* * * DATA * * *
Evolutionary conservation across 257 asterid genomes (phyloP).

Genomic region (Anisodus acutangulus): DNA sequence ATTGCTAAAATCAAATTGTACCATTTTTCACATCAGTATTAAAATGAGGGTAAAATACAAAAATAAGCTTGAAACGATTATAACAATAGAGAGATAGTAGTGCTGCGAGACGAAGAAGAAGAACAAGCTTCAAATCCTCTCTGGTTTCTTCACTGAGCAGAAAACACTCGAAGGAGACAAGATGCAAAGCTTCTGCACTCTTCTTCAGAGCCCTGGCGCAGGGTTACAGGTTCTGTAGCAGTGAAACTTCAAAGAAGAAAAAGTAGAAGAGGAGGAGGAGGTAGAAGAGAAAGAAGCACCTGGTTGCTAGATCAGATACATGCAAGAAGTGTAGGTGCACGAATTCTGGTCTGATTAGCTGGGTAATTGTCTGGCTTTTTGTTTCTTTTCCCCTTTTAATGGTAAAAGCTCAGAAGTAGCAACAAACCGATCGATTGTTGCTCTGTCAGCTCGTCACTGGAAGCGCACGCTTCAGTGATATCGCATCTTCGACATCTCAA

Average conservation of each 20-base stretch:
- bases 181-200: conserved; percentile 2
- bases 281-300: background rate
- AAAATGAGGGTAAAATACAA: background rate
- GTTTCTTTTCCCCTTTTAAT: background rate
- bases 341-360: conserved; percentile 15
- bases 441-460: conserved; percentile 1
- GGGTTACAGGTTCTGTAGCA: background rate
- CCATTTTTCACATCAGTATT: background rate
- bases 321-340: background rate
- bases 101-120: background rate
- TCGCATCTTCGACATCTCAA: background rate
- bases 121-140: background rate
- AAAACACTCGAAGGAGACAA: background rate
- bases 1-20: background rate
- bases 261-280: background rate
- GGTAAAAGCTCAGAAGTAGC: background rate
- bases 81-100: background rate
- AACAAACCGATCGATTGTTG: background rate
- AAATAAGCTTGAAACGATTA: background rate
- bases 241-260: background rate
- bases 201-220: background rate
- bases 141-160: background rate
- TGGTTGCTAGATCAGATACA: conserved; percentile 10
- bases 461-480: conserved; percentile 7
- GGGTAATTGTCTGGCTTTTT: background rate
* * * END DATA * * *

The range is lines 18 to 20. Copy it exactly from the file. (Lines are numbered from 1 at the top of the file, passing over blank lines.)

- bases 261-280: background rate
- GGTAAAAGCTCAGAAGTAGC: background rate
- bases 81-100: background rate